Tasmanian wildlife need our support!
It is estimated that 293,000 animals loose their lives on the road each year in Tasmania. That equals 32 killed animals per hour on average for the year! According to Roadkill Tas, most wildlife is hit by vehicles between dusk and dawn. 50% of these animals had to loose their lives due to us humans driving faster than 80 km/h.
Imagine being a nocturnal animal. You are grazing on the lush grass on the side of the road, everything is quiet around you when all of a sudden you can hear a tremendous noise. You get dazzled by a bright light. A car is racing towards you. You can’t see, don’t know where to go. There is only a 50/50 chance to escape into the right direction.
The lucky ones find their way back into the bush, their safe place. But lots of animals don’t have a chance to escape.
What can I do if I accidentally hit an animal?
Although driving slowly and looking out for wildlife is the best way to avoid accidents, sometimes it just happens. If you do hit an animal there are a few things that you could do:
Stop only if it is safe to do so. Approach the animal slowly. If the animal is dead, pull it off the street to minimise the risk of predators getting run over by cars as well. Best is to use gloves, an old shirt or jacket when you examine the animal. Check the pouch, if it is a female. Often the young survive the crash and could possibly be saved. If the hit animal is still alive, it can also be treated and it might survive. Native animals get stressed easily and even die from stress. You can calm the animal down by keeping it in a warm, dark and quiet place, like a box or a towel, and keep handling to a minimum. Don’t try to feed the injured animal or joey anything. Call assistance immediately to increase the chance of recovery.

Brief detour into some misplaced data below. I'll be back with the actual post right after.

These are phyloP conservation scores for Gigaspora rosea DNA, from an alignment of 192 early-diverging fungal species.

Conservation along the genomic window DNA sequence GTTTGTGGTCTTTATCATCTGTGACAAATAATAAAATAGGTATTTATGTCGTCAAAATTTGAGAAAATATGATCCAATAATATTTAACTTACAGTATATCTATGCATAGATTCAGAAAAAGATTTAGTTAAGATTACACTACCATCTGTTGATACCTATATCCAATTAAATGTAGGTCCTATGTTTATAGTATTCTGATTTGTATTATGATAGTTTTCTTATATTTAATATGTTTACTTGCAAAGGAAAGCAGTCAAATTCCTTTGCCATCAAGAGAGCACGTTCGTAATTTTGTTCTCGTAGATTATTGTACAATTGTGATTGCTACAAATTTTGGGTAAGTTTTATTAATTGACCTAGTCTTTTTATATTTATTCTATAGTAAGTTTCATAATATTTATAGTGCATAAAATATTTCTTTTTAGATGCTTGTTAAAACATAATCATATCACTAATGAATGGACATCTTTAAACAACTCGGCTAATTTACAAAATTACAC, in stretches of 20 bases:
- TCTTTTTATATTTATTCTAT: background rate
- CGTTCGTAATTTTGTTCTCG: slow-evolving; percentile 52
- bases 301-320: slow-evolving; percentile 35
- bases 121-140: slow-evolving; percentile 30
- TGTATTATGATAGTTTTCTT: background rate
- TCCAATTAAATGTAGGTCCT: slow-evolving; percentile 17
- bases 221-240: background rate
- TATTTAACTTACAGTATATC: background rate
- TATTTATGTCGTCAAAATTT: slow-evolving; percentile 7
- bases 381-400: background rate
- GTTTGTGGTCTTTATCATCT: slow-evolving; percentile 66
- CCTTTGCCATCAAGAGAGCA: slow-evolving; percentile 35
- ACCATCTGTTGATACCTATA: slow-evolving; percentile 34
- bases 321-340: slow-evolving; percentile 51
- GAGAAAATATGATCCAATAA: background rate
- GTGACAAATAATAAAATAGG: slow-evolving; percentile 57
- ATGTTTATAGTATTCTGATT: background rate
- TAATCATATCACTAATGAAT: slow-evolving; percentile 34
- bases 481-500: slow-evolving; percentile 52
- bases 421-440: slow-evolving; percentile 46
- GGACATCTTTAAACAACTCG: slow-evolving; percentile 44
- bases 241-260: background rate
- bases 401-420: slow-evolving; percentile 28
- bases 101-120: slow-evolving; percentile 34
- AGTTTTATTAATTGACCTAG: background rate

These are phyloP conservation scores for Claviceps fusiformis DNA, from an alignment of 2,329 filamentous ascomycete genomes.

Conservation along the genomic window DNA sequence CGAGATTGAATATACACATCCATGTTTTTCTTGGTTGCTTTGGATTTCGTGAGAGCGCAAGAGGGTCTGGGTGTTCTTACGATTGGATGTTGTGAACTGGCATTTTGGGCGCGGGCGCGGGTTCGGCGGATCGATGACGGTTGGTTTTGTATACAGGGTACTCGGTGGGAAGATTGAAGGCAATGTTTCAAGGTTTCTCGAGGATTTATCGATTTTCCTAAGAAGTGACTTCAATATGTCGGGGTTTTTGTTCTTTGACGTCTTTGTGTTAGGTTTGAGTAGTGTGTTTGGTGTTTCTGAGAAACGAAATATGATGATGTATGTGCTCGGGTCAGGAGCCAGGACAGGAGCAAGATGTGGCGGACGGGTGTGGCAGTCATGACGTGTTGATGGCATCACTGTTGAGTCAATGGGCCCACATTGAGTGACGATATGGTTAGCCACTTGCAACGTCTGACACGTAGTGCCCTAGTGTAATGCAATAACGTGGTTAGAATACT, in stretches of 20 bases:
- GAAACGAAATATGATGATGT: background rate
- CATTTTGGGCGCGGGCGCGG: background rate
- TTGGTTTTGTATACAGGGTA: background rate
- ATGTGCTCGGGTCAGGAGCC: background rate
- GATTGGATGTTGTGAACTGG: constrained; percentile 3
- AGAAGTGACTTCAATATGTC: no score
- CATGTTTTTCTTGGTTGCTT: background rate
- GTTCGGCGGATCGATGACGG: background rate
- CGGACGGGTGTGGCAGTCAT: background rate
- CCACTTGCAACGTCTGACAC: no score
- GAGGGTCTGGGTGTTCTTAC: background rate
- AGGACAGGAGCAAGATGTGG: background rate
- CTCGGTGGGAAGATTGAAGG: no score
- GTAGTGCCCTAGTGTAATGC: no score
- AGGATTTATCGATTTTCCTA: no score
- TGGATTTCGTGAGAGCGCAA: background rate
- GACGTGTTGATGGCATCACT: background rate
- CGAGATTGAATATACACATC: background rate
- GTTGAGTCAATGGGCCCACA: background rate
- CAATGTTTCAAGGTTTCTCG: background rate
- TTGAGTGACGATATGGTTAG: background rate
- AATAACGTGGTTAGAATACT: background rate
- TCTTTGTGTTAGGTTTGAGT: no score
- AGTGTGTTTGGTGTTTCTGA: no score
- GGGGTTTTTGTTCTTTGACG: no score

Who can I contact for help with orphaned or injured wildlife?
There are several organisations that will be able to help you and give you advice if you come across orphaned or injured wildlife.
Bonorong Wildlife Sancturay
The Bonorong Wildlife Sanctuary operates a 24-hour wildlife rescue service and organises a pool of dedicated volunteers, wildlife carers and vets. Most likely they will be able to find a local wildlife rescuer in their database who can assist you with the rescue.
Call: 0447 264 625 (0447 ANIMAL)
The Wildlife Management Branch of the Department of Primary Industries, Parks, Water and the Environment (DPIPWE) offers a hotline for Wildlife Incidents as well.
Phone: 1300 827 727
Thanks to everyone who has helped animals in need!
Your support is very much appreciated. All the injured and orphaned animals have their own little personalities which you get to know once you’ve spent a bit of time with them. The wallabies that we took on quickly became a part of the family and it’s amazing to watch them develop their own characters. Some of our ex-orphans have already shown us their offspring. So every single animal that got help will possibly contribute to secure the population of their species.
Click here to find more information about our conservation efforts.